The documentary Story of Stuff shows the immense impact of the economy on the environment. As the skulls denoting toxic fumes float into the sky in the film, one is left wondering if there will ever be a way of living to protect nature from our waste, while also allowing for a true exploration of life.
In India, we needn’t look far. M.K. Gandhi propounded the idea of ‘Swaraj’ – self-rule, in his book Hind Swaraj in 1909, to empower the country to build a social framework based on decentralisation, which inherently has a smaller ecological footprint. Between Gandhi and economist J. C. Kumarappa, his close associate, we have a system that focuses on interconnected human evolution and reduced environmental impact.
Sumanas Koulagi’s book draws from the work of these two giants – Gandhi, the patron saint of the environment and Kumarappa, the green voice. The book is an extended version of his Ph.D. dissertation, and the theoretical academic analysis is beautifully complemented by his work with the Janapada Seva Trust’s Khadi Initiative. The book reads like the result of a deeply personal journey informed by careful social and ecological observations, on how to fulfil life’s purpose without harming the environment and human rights.
Sumanas uses khadi, the hand spun and hand-woven cotton fabric that Gandhi recommended during the Freedom Struggle, to analyse existing development models. Development is an intentional act, he writes; I suppose it is a verb and not a noun, much like love. Sumanas talks about the limitations of different development systems such as the Sustainable Development Goals, Ubuntu, and Gross National Happiness, and arrives at the Swaraj Development Paradigm as the most pertinent framework to tackle growing inequality and the environmental crisis.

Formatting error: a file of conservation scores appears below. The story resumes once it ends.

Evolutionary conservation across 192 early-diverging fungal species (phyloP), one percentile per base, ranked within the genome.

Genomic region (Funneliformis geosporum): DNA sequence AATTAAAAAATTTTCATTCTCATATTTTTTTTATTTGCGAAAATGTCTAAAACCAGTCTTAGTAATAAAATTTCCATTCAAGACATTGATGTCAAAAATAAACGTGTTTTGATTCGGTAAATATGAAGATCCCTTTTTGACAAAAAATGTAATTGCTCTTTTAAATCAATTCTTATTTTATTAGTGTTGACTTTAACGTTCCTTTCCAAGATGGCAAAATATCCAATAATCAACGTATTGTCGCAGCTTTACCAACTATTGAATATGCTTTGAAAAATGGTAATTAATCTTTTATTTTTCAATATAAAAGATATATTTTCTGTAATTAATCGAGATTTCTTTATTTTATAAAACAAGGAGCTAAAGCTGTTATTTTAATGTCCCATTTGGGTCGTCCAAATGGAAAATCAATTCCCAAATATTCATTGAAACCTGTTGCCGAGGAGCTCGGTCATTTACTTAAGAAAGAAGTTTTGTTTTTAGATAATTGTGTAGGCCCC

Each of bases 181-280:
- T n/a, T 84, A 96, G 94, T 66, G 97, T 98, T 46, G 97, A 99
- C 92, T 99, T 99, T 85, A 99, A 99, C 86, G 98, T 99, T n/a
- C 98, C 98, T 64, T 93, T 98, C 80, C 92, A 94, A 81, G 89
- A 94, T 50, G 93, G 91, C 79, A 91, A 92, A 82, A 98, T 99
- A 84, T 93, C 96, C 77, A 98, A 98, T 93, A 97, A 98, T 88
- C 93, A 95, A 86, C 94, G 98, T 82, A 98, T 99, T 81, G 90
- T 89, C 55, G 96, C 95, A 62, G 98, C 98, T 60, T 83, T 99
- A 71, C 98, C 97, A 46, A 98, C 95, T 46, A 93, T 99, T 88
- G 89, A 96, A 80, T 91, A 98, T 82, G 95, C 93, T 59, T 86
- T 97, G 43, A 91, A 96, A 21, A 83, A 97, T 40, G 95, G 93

The book is structured in four parts: an explanation of the Swaraj Development Paradigm; an analysis of the khadi sector; ways in which the sector can be changed; and a snapshot of the practices he has undertaken at the Khadi Initiative he works with.
The paradigm is explained using three interconnected sections: morality, politics and economics, explained in the context of the khadi sector in Karnataka, which he studied for a year. The section on the khadi sector shows the malaise most Indian systems seem to be inflicted with – corruption, workers being exploited, identity-related favours, and an overwhelming sense of drudgery.
Where many would accept this as status quo, Sumanas is not bogged down by systemic inequalities and the dust surrounding the reams of khadi. His book leaps to action, calmly and transparently, and lays out his experiments at Janapada Seva Trust’s Khadi Initiative for the reader to try. He peppers his chapter on the way forward with organisations that are following aspects of the Swaraj Development Paradigm. This includes the Honeybee Network, Mazdoor Kisan Shakti Sangathan, Dastakar Andhra, and Chennai’s Organic Farmers’ Market, which one can explore for an application of the paradigm in different contexts.
The ideas Sumanas presents not only encourage the reader to not only consider the existing socio-economic order, but also spark self-reflection. For instance, he writes: “self-rule (Swaraj) is not only an act against the oppressive forces embedded in social and state practices but also entails an internal struggle”. He connects the ideas of development, environment and the interconnectedness of human life (or the web of life), throughout the book.
Just as the concept of development requires attention to nuances, Sumanas’s book will require careful reading and possibly some soul searching on its ideas. Given that it has evolved from an academic exercise, the book can be heavy reading. I advise patience and some homework – both of which will yield rewards because his march towards reform and reimagination and the practice of the Swaraj Development Paradigm is an important contribution to actionable change for equity and the environment.
The book is available on Amazon. You could also contact the author for more information or copies at email@example.com.
Reviewed by Shatakshi Gawade, Sanctuary Asia.